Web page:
What Are The Most Important Mountain Navigation Skills?
One of the most important skills mountain walkers need to have in their armoury is a basic understanding of navigation. There are many ways to pick up the knowledge, from taking a
navigation course in Scotland, to teaching yourself some tips and tricks from books and online videos. Here is a brief look at the most important things to start with.
Many people now rely on a satnav to get around, and rarely look at a printed map. Technology is certainly a useful to provide a helping hand when you are out on the mountains, but it should not be relied on for your sole means of navigation.
Digital devices can run out of power, or be dropped and broken. They may be wrongly programmed, or used incorrectly. Therefore, always make sure you know how to read a paper map of the area and carry it with you on your walk.
Use a good topographical map such as an Ordnance Survey (OS), which has contour lines to represent the height and shape of the ground. The scale of the map represents the ratio between the distance on the ground and the distance on the map, so for example, a scale of 1:50 000 means that 1cm represents 50,000cm (500m) on the ground.
Maps with a lower ratio, such as 1:25 000 includes more detail, but covers a smaller area, so they are most suitable for mountain walkers who will generally be covering height rather than long distances.
All maps are covered by a grid of horizontal and vertical lines, which are spaced to represent a distance of 1km. The grids each have a letter, and the lines each have a number. By identifying the vertical and horizontal number and grid letter, you can find a location by reading the grid reference.
The map will indicate features necessary for route planning, such as paths, roads, streams, gates, forests, and so on, plus other features of geographical or historical interest. The contour lines are the pinkish coloured wavy lines, which represent the relief of the ground. The more tightly packed the lines are, the steeper the ground.
Interpreting contour lines is an important skill for hill walkers, because if you find yourself in thick fog with poor visibility, the lines will give you some idea of the type of terrain that lies ahead.
Planning a route on a map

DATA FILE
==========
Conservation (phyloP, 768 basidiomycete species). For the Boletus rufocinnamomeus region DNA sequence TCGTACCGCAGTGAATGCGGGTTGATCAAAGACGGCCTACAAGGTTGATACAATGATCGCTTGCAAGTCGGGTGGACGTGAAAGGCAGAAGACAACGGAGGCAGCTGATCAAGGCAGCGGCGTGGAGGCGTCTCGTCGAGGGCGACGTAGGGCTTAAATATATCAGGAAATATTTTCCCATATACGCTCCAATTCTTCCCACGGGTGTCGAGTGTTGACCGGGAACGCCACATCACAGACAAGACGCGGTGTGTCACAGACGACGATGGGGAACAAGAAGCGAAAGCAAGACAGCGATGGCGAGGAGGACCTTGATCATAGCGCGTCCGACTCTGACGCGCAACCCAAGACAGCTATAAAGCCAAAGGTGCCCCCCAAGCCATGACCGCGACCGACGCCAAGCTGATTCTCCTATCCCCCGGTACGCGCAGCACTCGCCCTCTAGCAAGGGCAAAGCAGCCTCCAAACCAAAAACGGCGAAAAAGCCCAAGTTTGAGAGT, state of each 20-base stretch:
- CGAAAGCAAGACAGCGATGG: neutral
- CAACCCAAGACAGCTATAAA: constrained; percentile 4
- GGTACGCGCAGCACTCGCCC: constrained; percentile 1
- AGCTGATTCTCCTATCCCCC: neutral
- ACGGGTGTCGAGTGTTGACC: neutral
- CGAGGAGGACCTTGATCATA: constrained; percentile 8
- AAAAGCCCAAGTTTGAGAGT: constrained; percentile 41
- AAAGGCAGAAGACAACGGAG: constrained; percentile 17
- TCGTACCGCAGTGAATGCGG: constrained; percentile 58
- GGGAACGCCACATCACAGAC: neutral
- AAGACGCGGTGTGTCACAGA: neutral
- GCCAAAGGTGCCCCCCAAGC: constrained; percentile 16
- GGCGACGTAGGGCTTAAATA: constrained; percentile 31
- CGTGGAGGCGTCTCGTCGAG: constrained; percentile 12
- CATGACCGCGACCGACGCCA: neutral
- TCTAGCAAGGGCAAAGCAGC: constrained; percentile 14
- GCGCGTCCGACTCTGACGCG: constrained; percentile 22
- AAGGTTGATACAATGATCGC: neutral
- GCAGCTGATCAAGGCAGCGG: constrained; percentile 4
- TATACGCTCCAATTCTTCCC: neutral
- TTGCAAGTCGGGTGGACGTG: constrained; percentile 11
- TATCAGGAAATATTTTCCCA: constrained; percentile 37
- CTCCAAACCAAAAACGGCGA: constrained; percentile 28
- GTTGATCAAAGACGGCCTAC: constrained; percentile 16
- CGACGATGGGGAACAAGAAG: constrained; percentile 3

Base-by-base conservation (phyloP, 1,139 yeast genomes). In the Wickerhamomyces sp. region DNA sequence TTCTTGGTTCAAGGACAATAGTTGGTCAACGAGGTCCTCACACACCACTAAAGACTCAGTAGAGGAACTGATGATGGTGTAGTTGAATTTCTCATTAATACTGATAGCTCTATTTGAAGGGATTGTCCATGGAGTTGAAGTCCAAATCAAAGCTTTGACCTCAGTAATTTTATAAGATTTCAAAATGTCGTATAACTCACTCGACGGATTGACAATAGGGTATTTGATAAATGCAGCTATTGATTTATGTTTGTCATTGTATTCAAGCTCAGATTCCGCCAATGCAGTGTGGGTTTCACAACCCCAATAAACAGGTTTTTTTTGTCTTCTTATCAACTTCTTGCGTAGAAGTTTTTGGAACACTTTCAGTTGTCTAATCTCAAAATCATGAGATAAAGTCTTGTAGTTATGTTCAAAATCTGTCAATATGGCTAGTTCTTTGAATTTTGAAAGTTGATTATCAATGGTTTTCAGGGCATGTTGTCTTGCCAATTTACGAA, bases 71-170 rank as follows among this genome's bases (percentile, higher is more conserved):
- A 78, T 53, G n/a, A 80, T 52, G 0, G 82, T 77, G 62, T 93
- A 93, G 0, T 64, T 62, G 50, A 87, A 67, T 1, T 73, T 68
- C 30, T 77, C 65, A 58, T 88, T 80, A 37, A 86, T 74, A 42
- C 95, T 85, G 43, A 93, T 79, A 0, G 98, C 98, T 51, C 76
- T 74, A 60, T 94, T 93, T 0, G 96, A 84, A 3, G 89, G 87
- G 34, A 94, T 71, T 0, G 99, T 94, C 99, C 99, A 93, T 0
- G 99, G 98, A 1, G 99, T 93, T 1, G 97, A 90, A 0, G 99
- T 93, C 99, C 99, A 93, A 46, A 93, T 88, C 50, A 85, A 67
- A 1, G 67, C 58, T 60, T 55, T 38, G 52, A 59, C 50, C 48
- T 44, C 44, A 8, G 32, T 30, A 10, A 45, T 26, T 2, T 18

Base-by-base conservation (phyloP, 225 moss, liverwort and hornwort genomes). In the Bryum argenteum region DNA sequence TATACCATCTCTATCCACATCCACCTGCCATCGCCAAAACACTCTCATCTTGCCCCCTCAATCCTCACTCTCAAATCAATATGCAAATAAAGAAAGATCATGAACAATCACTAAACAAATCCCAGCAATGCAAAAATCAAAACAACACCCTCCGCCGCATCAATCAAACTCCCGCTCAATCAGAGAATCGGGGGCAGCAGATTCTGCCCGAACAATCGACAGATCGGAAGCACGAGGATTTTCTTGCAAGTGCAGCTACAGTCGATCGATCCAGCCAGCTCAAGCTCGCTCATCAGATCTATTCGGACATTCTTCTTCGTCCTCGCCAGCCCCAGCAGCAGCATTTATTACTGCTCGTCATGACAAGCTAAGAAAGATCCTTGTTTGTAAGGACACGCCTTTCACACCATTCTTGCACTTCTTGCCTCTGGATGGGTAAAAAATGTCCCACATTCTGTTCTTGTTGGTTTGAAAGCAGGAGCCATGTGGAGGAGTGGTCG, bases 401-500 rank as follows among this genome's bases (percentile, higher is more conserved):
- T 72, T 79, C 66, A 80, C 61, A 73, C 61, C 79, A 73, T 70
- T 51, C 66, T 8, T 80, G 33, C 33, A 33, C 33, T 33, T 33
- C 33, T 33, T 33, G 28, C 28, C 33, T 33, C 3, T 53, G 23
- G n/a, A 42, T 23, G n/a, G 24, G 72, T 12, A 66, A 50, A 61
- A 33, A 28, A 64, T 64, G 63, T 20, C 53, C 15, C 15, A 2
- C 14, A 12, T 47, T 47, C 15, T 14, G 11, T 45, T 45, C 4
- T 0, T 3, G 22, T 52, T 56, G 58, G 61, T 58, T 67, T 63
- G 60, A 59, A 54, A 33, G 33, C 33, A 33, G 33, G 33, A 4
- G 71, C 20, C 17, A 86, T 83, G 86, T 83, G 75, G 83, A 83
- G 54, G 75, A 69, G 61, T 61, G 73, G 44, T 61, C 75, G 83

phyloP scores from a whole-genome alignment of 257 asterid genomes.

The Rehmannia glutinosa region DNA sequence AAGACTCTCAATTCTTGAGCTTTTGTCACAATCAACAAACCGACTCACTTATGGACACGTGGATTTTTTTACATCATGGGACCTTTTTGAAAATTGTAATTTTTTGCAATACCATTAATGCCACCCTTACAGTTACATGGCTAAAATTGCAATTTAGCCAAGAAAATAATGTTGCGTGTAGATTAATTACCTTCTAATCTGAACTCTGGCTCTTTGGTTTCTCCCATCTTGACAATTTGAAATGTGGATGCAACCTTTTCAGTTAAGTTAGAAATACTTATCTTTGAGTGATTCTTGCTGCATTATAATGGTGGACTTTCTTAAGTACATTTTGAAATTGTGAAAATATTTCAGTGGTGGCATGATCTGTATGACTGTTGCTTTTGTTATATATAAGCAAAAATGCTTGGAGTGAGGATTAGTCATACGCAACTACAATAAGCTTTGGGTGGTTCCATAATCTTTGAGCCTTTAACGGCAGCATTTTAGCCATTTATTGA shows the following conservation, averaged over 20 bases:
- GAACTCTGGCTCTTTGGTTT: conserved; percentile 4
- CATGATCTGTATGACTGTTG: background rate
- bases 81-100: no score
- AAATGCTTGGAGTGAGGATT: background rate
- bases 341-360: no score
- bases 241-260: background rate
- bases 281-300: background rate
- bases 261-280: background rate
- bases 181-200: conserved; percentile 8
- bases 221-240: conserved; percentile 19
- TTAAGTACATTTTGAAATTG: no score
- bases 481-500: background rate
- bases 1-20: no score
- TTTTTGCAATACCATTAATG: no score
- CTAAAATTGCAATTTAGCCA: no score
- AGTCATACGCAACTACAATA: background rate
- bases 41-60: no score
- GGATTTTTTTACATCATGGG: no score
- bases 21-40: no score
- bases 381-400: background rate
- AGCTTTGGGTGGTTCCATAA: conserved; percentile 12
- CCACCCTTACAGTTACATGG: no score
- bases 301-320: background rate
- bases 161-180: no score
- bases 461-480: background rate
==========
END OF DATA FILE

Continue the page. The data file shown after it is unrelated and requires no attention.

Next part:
It is important to plan your route carefully in advance. If you have the map with you and you set off with plenty of time to spare, you can also use the map to make interesting diversions and rest stops along the way. All the features you need to follow your route will be marked on the map with different methods, such as dashed lines, dots, solid lines, and so on.
Study the key so that you become familiar with how each feature is represented. Beware of the difference between a right of way (a dashed green line) and a footpath (a dashed thin black line) because they are not always the same thing.
When you are walking, look out for the features, such as streams, lochs, and ridges, on the map, and check that they correspond with what you can see. This provides extra confirmation that you are on the correct route. It will also give you practice of relating the map to your surroundings, which is a useful skill if you do get lost.
Reading a compass
The other basic navigational skill that you need to know is how to read a compass. When used in conjunction with a map, this helps you work out which direction you need to take if you become lost, especially in poor visibility. Some smartphones include a compass feature, but it is best to back it up with a traditional portable compass as well.
Most compasses will have a magnetic needle which is red at the north point, and white at the south point. They will also have a direction of travel arrow on the baseplate, which you can line up with the direction that you want to travel on the map. There will also be an orientation arrow on the housing.
To set a bearing, you need to place the compass flat, and twist the dial so that the orientation arrow and the red end of the magnetic needle line up with the direction you want to walk in. You can then align the direction of travel arrow with the orienting arrow to check that you are going in the right direction.